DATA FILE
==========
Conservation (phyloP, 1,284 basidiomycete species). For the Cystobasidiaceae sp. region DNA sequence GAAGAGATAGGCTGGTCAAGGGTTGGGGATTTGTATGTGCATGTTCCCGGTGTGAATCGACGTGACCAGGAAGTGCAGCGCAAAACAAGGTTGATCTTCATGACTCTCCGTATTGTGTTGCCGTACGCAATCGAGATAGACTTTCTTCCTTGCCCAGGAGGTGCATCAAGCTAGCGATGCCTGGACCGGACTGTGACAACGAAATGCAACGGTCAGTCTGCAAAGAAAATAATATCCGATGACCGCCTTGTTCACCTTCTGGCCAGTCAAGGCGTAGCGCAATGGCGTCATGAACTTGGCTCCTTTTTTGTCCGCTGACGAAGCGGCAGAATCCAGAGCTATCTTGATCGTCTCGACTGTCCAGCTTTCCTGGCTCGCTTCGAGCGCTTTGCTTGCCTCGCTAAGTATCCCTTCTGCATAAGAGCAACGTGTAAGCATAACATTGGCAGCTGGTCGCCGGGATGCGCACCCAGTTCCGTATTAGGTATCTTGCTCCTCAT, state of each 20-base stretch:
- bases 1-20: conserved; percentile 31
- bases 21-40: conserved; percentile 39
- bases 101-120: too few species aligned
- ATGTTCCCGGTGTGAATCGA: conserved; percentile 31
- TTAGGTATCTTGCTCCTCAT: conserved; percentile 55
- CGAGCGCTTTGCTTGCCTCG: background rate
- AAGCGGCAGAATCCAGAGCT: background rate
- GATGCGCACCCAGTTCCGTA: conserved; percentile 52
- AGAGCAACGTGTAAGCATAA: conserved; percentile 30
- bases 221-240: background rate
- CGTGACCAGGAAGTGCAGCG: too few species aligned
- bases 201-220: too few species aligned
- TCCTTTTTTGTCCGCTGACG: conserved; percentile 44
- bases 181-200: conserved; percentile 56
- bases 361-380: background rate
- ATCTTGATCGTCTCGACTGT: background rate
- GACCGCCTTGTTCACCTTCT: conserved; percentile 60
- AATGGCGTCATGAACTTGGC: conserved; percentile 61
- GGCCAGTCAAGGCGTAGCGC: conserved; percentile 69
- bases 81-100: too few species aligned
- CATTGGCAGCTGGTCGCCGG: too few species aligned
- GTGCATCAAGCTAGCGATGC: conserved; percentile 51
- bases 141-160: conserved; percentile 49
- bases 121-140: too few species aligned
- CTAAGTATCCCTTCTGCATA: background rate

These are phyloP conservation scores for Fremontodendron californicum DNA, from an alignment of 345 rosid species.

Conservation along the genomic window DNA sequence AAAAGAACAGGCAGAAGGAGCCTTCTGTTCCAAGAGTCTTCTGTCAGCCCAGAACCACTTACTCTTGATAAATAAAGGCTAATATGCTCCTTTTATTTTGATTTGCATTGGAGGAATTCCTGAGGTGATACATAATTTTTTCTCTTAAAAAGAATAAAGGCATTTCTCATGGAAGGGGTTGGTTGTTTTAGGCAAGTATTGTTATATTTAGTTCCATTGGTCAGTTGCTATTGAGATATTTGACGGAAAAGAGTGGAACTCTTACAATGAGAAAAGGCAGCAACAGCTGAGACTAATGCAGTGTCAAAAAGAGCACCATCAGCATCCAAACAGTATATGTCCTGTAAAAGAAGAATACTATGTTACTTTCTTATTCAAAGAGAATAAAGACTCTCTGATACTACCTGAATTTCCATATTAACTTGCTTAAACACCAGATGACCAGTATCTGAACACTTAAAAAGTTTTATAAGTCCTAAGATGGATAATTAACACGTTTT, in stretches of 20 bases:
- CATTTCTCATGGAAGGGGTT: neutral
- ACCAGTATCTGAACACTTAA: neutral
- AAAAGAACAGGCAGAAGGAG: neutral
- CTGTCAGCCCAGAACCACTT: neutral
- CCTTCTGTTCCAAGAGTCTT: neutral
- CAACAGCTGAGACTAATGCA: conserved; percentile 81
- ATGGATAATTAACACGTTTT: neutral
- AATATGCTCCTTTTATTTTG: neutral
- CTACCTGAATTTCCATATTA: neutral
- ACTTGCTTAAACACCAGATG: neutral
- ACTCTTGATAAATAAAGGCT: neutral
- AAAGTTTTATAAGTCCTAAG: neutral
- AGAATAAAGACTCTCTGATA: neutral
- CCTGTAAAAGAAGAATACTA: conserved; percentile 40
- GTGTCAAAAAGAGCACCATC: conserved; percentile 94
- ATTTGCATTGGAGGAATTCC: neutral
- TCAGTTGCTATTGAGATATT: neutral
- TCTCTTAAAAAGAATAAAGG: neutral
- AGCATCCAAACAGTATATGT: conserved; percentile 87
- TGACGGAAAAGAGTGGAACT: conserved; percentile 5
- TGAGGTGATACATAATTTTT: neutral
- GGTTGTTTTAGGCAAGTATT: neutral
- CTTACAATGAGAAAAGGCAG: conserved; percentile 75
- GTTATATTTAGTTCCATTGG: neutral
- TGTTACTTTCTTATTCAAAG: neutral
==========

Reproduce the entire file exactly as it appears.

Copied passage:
Conservation (phyloP, 1,284 basidiomycete species). For the Cystobasidiaceae sp. region DNA sequence GAAGAGATAGGCTGGTCAAGGGTTGGGGATTTGTATGTGCATGTTCCCGGTGTGAATCGACGTGACCAGGAAGTGCAGCGCAAAACAAGGTTGATCTTCATGACTCTCCGTATTGTGTTGCCGTACGCAATCGAGATAGACTTTCTTCCTTGCCCAGGAGGTGCATCAAGCTAGCGATGCCTGGACCGGACTGTGACAACGAAATGCAACGGTCAGTCTGCAAAGAAAATAATATCCGATGACCGCCTTGTTCACCTTCTGGCCAGTCAAGGCGTAGCGCAATGGCGTCATGAACTTGGCTCCTTTTTTGTCCGCTGACGAAGCGGCAGAATCCAGAGCTATCTTGATCGTCTCGACTGTCCAGCTTTCCTGGCTCGCTTCGAGCGCTTTGCTTGCCTCGCTAAGTATCCCTTCTGCATAAGAGCAACGTGTAAGCATAACATTGGCAGCTGGTCGCCGGGATGCGCACCCAGTTCCGTATTAGGTATCTTGCTCCTCAT, state of each 20-base stretch:
- bases 1-20: conserved; percentile 31
- bases 21-40: conserved; percentile 39
- bases 101-120: too few species aligned
- ATGTTCCCGGTGTGAATCGA: conserved; percentile 31
- TTAGGTATCTTGCTCCTCAT: conserved; percentile 55
- CGAGCGCTTTGCTTGCCTCG: background rate
- AAGCGGCAGAATCCAGAGCT: background rate
- GATGCGCACCCAGTTCCGTA: conserved; percentile 52
- AGAGCAACGTGTAAGCATAA: conserved; percentile 30
- bases 221-240: background rate
- CGTGACCAGGAAGTGCAGCG: too few species aligned
- bases 201-220: too few species aligned
- TCCTTTTTTGTCCGCTGACG: conserved; percentile 44
- bases 181-200: conserved; percentile 56
- bases 361-380: background rate
- ATCTTGATCGTCTCGACTGT: background rate
- GACCGCCTTGTTCACCTTCT: conserved; percentile 60
- AATGGCGTCATGAACTTGGC: conserved; percentile 61
- GGCCAGTCAAGGCGTAGCGC: conserved; percentile 69
- bases 81-100: too few species aligned
- CATTGGCAGCTGGTCGCCGG: too few species aligned
- GTGCATCAAGCTAGCGATGC: conserved; percentile 51
- bases 141-160: conserved; percentile 49
- bases 121-140: too few species aligned
- CTAAGTATCCCTTCTGCATA: background rate

These are phyloP conservation scores for Fremontodendron californicum DNA, from an alignment of 345 rosid species.

Conservation along the genomic window DNA sequence AAAAGAACAGGCAGAAGGAGCCTTCTGTTCCAAGAGTCTTCTGTCAGCCCAGAACCACTTACTCTTGATAAATAAAGGCTAATATGCTCCTTTTATTTTGATTTGCATTGGAGGAATTCCTGAGGTGATACATAATTTTTTCTCTTAAAAAGAATAAAGGCATTTCTCATGGAAGGGGTTGGTTGTTTTAGGCAAGTATTGTTATATTTAGTTCCATTGGTCAGTTGCTATTGAGATATTTGACGGAAAAGAGTGGAACTCTTACAATGAGAAAAGGCAGCAACAGCTGAGACTAATGCAGTGTCAAAAAGAGCACCATCAGCATCCAAACAGTATATGTCCTGTAAAAGAAGAATACTATGTTACTTTCTTATTCAAAGAGAATAAAGACTCTCTGATACTACCTGAATTTCCATATTAACTTGCTTAAACACCAGATGACCAGTATCTGAACACTTAAAAAGTTTTATAAGTCCTAAGATGGATAATTAACACGTTTT, in stretches of 20 bases:
- CATTTCTCATGGAAGGGGTT: neutral
- ACCAGTATCTGAACACTTAA: neutral
- AAAAGAACAGGCAGAAGGAG: neutral
- CTGTCAGCCCAGAACCACTT: neutral
- CCTTCTGTTCCAAGAGTCTT: neutral
- CAACAGCTGAGACTAATGCA: conserved; percentile 81
- ATGGATAATTAACACGTTTT: neutral
- AATATGCTCCTTTTATTTTG: neutral
- CTACCTGAATTTCCATATTA: neutral
- ACTTGCTTAAACACCAGATG: neutral
- ACTCTTGATAAATAAAGGCT: neutral
- AAAGTTTTATAAGTCCTAAG: neutral
- AGAATAAAGACTCTCTGATA: neutral
- CCTGTAAAAGAAGAATACTA: conserved; percentile 40
- GTGTCAAAAAGAGCACCATC: conserved; percentile 94
- ATTTGCATTGGAGGAATTCC: neutral
- TCAGTTGCTATTGAGATATT: neutral
- TCTCTTAAAAAGAATAAAGG: neutral
- AGCATCCAAACAGTATATGT: conserved; percentile 87
- TGACGGAAAAGAGTGGAACT: conserved; percentile 5
- TGAGGTGATACATAATTTTT: neutral
- GGTTGTTTTAGGCAAGTATT: neutral
- CTTACAATGAGAAAAGGCAG: conserved; percentile 75
- GTTATATTTAGTTCCATTGG: neutral
- TGTTACTTTCTTATTCAAAG: neutral